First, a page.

There are nine teddies in Teddy Town - three red, three blue and three yellow. There are also nine houses, three of each colour. Can you put them on the map of Teddy Town according to the rules?

Can you help the children find the two triangles which have the lengths of two sides numerically equal to their areas?

Hover your mouse over the counters to see which ones will be removed. Click to remover them. The winner is the last one to remove a counter. How you can make sure you win?

Use the interactivity to listen to the bells ringing a pattern. Now it's your turn! Play one of the bells yourself. How do you know when it is your turn to ring?

Can you put plus signs in so this is true? 1 2 3 4 5 6 7 8 9 = 99 How many ways can you do it?

The ancient Egyptians were said to make right-angled triangles using a rope with twelve equal sections divided by knots. What other triangles could you make if you had a rope like this?

Investigate the smallest number of moves it takes to turn these mats upside-down if you can only turn exactly three at a time.

Using different numbers of sticks, how many different triangles are you able to make? Can you make any rules about the numbers of sticks that make the most triangles?

A magician took a suit of thirteen cards and held them in his hand face down. Every card he revealed had the same value as the one he had just finished spelling. How did this work?

This magic square has operations written in it, to make it into a maze. Start wherever you like, go through every cell and go out a total of 15!

Imagine you have an unlimited number of four types of triangle. How many different tetrahedra can you make?

Can you put the numbers from 1 to 15 on the circles so that no consecutive numbers lie anywhere along a continuous straight line?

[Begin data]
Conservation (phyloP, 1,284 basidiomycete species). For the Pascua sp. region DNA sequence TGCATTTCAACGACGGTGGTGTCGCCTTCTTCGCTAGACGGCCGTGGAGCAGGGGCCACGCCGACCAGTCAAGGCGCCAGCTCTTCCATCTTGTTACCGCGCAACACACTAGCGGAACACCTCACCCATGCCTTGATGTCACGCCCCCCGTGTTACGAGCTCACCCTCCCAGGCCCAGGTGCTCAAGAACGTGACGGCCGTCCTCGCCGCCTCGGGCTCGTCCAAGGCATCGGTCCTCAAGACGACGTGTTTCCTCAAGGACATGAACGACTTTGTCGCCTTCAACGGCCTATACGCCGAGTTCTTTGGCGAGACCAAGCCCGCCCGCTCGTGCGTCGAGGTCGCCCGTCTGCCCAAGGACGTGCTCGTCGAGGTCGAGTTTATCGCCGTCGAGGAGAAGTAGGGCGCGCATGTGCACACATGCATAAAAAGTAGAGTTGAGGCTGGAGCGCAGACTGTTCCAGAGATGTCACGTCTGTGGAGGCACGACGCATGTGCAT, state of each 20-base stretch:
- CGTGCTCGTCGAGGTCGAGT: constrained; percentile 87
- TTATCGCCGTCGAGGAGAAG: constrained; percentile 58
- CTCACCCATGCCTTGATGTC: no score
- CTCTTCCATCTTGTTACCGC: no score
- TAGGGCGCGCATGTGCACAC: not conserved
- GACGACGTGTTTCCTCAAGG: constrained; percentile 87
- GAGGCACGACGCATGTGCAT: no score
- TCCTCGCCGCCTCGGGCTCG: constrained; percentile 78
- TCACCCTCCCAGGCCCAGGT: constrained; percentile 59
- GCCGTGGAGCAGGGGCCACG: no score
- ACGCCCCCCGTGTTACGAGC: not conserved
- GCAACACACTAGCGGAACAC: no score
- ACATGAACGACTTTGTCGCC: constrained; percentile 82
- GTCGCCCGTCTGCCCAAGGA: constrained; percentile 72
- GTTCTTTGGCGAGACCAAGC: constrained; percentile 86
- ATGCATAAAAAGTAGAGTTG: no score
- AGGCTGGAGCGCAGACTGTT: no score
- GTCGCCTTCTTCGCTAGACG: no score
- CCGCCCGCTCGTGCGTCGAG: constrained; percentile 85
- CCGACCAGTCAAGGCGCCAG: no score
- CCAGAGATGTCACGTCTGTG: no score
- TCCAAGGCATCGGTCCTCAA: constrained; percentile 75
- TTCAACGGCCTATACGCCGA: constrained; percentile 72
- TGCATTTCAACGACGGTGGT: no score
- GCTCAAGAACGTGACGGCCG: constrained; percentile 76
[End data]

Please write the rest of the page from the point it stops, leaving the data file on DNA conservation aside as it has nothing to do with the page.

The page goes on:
This problem is based on the story of the Pied Piper of Hamelin. Investigate the different numbers of people and rats there could have been if you know how many legs there are altogether!

Can you put the numbers 1 to 8 into the circles so that the four calculations are correct?

Kate has eight multilink cubes. She has two red ones, two yellow, two green and two blue. She wants to fit them together to make a cube so that each colour shows on each face just once.

This task, written for the National Young Mathematicians' Award 2016, involves open-topped boxes made with interlocking cubes. Explore the number of units of paint that are needed to cover the boxes. . . .

Take a rectangle of paper and fold it in half, and half again, to make four smaller rectangles. How many different ways can you fold it up?

An investigation involving adding and subtracting sets of consecutive numbers. Lots to find out, lots to explore.

How many DIFFERENT quadrilaterals can be made by joining the dots on the 8-point circle?

A dog is looking for a good place to bury his bone. Can you work out where he started and ended in each case? What possible routes could he have taken?

Cut differently-sized square corners from a square piece of paper to make boxes without lids. Do they all have the same volume?

Let's say you can only use two different lengths - 2 units and 4 units. Using just these 2 lengths as the edges how many different cuboids can you make?